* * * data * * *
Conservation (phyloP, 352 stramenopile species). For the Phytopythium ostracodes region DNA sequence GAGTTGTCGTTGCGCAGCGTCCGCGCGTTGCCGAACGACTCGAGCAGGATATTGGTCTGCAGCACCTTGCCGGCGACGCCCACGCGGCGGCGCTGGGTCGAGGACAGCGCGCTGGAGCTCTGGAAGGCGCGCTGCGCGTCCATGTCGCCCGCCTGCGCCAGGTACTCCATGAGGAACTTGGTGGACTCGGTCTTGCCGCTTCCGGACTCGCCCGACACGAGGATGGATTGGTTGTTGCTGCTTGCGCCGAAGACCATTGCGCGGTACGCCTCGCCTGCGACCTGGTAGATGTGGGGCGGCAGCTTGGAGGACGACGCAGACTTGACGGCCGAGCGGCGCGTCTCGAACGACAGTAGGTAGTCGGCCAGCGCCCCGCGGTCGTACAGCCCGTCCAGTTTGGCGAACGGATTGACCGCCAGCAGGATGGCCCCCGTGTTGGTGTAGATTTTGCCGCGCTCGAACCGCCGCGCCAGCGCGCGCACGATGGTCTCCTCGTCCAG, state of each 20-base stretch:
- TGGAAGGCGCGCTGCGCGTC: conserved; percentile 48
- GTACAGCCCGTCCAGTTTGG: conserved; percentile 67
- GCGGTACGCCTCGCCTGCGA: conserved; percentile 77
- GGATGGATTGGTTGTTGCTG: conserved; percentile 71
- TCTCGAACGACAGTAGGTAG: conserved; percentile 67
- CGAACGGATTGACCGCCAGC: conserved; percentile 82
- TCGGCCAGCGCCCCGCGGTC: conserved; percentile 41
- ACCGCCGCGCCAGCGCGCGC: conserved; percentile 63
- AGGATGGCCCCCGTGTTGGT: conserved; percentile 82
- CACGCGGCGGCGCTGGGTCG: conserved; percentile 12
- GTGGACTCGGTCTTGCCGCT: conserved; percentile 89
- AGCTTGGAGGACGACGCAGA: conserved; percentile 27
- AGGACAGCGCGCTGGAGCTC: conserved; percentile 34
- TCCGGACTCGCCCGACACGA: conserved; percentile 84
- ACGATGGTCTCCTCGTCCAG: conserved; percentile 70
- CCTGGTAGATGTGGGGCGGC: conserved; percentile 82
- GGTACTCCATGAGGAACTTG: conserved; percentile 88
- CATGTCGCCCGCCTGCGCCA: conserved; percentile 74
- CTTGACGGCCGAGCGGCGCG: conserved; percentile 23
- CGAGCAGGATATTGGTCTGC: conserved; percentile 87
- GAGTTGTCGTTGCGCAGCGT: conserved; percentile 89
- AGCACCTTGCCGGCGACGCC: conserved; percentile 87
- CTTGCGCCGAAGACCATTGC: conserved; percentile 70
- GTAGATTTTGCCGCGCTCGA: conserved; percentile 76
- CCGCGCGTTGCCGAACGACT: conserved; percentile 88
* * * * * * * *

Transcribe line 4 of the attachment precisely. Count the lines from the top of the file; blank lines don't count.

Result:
- GCGGTACGCCTCGCCTGCGA: conserved; percentile 77